Liberal Senator Dean Smith could cross the floor over plebiscite


Western Australian senator Dean Smith has told ABC’s Radio National that he would not rule out crossing the floor to vote against the government’s proposed plebiscite on marriage equality.

It’s been more than a year since the government suggested a non-binding national vote would be the best way to resolve Australia’s long running debate over whether same-sex couples should wed. In recent weeks the timeline for the plebiscite has been revised and it’s looked doubtful that the government would have the numbers to pass the legislation.

Senator Smith repeated his concerns over the precedent the plebiscite move set for democracy in Australia. This evening Senator Smith told the ABC that he’d have to wait to see the legislation.

It’s not the first time the WA Liberal senator has voiced his concerns about the plebiscite.

Two days after the federal election Senator Smith appeared on a panel discussion on RTRFM’s weekly program ‘All Things Queer’.

Senator Smith appeared alongside Brian Grieg from Australian Marriage Equality, Greens Senator Rachel Siewert and PFLAG’s National spokesperson Shelly Argent. OUTinPerth editor Graeme Watson was a guest interviewer on the show, alongside regular host Graham Douglas-Meyer.

On that occasion Senator Smith outlined his opposition to the plebiscite and offered his thoughts on how the campaign for marriage equality should act.

“I’m opposed to the plebiscite and have been on the public record for a long time. ¬†When we’re arguing against the plebiscite I think it’s very very important to lift the debate out of the marriage equality debate, because people are too readily framing their attitude to the plebiscite on whether or not they support or don’t support marriage equality.

Senator Smith said he was concerned about a plebiscite being used because it is not part of Australia’s democratic culture.

“We know that people don’t like the fact that its $160 million¬†dollars worth,” Senator Smith said, “that resonates with people, irrespective of what their view might be on marriage.

“In addition to that our country has been well founded and well run on the principle of parliamentary sovereignty. That is why we’ve only had three plebiscites in our history. Two of them were in 1916, 1917 and the third was on our national song in the 1970s – which was voluntary.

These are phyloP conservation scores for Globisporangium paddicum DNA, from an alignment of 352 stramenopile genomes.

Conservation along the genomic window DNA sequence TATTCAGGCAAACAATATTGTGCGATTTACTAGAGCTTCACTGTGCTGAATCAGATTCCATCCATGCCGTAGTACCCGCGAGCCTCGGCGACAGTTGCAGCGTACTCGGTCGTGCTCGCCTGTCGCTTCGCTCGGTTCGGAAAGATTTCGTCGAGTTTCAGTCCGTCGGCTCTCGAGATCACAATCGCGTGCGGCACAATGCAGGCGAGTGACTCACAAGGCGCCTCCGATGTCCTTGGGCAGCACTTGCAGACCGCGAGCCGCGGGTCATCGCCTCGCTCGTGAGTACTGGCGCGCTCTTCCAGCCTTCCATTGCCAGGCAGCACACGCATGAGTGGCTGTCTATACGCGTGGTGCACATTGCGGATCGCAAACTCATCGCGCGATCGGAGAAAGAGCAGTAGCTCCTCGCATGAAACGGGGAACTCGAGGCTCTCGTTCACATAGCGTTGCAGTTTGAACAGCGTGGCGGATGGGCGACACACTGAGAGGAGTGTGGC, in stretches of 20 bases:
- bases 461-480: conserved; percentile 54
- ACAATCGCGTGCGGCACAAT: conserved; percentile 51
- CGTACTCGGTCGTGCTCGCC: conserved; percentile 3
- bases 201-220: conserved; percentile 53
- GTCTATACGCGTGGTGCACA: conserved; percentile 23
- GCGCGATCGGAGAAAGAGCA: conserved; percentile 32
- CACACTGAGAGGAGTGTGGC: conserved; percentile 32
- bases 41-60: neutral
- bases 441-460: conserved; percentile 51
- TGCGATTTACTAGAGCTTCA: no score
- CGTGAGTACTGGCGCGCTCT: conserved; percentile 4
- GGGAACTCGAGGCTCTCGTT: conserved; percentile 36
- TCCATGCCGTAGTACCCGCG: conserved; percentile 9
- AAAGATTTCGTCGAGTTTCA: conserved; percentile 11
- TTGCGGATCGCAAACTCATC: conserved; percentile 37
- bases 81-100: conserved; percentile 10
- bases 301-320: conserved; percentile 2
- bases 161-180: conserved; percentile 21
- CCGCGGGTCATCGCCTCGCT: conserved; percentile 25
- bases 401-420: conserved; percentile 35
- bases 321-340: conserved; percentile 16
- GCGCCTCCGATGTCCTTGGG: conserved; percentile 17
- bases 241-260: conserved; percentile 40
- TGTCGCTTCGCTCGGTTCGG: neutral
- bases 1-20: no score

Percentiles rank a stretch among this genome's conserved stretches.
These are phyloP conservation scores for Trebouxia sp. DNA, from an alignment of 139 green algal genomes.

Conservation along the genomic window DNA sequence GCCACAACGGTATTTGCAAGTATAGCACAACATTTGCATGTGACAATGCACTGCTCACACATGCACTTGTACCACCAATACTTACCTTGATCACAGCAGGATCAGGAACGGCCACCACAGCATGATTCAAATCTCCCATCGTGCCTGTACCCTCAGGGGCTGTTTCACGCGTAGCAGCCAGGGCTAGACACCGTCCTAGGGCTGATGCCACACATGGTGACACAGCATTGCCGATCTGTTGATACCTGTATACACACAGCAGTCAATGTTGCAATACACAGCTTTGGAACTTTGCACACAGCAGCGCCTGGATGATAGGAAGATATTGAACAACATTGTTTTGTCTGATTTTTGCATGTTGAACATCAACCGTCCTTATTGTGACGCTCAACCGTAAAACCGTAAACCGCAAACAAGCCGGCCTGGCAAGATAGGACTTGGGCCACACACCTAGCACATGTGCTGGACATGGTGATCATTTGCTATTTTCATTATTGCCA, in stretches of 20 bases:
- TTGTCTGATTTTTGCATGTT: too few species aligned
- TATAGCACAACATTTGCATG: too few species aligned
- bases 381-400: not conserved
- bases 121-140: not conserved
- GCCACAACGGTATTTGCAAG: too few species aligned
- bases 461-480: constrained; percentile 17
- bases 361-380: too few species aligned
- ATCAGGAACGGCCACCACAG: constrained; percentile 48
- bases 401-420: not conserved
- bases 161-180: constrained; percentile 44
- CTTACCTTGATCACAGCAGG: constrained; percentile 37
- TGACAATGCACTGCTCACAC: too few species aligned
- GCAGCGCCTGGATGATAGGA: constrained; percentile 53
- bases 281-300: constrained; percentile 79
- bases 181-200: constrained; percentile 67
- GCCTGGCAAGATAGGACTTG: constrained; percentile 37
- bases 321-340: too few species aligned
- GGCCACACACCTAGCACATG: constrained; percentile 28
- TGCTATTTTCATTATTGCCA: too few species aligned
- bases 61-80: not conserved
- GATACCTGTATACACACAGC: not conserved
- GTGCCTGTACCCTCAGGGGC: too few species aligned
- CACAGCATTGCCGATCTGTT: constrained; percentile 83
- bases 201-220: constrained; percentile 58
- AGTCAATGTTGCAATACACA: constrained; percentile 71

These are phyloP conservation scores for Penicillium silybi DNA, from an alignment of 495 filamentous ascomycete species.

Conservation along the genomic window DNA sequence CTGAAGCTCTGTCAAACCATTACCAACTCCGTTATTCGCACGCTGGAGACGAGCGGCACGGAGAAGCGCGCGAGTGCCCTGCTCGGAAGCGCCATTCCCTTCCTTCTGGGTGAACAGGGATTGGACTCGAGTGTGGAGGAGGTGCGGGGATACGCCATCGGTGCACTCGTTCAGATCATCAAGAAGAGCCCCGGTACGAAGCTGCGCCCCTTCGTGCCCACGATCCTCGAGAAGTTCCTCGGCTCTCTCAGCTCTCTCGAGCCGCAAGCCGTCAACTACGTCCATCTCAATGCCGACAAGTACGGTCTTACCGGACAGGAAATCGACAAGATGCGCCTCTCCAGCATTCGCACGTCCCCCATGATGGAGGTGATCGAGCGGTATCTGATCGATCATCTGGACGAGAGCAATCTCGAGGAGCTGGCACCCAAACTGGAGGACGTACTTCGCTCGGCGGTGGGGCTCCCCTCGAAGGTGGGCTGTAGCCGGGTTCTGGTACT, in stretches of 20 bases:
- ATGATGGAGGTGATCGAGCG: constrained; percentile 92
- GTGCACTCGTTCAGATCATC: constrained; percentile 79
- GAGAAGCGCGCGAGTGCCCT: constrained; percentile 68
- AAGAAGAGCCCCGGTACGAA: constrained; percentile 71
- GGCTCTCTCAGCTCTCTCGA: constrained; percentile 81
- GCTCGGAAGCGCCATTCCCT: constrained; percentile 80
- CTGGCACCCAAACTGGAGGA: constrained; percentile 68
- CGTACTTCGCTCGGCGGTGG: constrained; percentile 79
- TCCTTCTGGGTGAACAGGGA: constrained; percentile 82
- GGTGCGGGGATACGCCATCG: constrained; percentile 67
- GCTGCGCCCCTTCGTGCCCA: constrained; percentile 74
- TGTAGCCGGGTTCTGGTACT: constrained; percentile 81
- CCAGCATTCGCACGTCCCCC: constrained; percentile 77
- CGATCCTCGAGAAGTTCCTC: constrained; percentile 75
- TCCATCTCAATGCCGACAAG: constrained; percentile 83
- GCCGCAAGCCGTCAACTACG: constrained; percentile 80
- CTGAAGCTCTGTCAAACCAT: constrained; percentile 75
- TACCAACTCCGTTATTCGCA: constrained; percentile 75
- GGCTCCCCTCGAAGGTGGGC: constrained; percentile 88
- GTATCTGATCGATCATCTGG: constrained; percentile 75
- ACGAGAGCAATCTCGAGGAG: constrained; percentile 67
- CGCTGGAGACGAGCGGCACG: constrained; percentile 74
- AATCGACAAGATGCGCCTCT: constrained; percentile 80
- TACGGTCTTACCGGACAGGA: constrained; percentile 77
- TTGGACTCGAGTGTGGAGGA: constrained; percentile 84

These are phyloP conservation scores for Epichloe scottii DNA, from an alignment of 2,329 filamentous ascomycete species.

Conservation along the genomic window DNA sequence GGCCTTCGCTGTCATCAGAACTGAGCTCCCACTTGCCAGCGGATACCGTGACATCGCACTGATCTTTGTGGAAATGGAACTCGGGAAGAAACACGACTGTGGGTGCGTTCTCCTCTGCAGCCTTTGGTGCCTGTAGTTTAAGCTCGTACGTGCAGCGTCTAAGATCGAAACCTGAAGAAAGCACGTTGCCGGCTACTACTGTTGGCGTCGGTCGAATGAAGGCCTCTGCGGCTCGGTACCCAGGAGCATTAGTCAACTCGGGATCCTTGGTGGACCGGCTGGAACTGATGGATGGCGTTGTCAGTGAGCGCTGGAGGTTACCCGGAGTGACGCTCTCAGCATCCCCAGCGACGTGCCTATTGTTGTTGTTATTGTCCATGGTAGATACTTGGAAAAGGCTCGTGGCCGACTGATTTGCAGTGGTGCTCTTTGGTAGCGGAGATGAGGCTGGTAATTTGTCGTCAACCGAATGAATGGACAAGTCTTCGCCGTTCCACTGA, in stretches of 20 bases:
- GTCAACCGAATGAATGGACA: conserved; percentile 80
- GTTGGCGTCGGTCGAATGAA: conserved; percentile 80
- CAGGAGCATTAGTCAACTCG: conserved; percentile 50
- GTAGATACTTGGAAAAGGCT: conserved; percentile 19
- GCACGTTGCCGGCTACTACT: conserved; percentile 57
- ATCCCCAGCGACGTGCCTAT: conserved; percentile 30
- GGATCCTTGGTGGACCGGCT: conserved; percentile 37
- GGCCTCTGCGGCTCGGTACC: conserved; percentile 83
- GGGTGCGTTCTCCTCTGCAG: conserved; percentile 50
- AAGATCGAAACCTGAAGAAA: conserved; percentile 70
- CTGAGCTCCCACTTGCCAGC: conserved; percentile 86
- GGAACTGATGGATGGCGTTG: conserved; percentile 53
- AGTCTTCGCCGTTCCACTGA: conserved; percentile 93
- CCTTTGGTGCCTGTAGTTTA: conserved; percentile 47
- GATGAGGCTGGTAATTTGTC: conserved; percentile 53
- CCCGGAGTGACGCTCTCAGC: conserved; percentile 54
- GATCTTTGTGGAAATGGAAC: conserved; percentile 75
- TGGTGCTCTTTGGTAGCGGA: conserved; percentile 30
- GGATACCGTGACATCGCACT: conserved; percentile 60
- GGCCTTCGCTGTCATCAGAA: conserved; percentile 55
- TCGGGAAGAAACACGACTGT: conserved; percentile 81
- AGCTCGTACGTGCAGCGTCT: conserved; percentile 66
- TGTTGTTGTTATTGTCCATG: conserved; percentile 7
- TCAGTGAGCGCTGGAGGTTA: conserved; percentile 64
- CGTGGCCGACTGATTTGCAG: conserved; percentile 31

“We’ve experimented with them in 1916, 1917 and we never experimented with them in a meaningful way ever since, and there is a good reason for this – they are not part of our democratic culture.” Senator Smith said.

The Liberal senator said Australians should be concerned about the precedent the plebiscite sets.

“Once you do it once, why wouldn’t you do it again and again and again and again?

Senator Smith said the parliament had tackled many controversial issues that had strong moral implications and including stem cell research and the abortion drug RU486, and had successfully reached conclusions without needing a plebiscite.

“It’s a $160 million dollars – people object to that, the principle of parliamentary sovereignty should not be compromised and it sets a very dangerous unwelcome precedent.” Senator Smith said, suggesting that advocates of marriage equality should focus on these issues.

Senator Smith said a judgement on the plebiscite could not be made until the legislation was released but questioned the logic of making it compulsory for people to vote, but making it optional for politicians to act.

“If it is non-binding, why should it be compulsory?” Senator Smith asked.

OIP Staff

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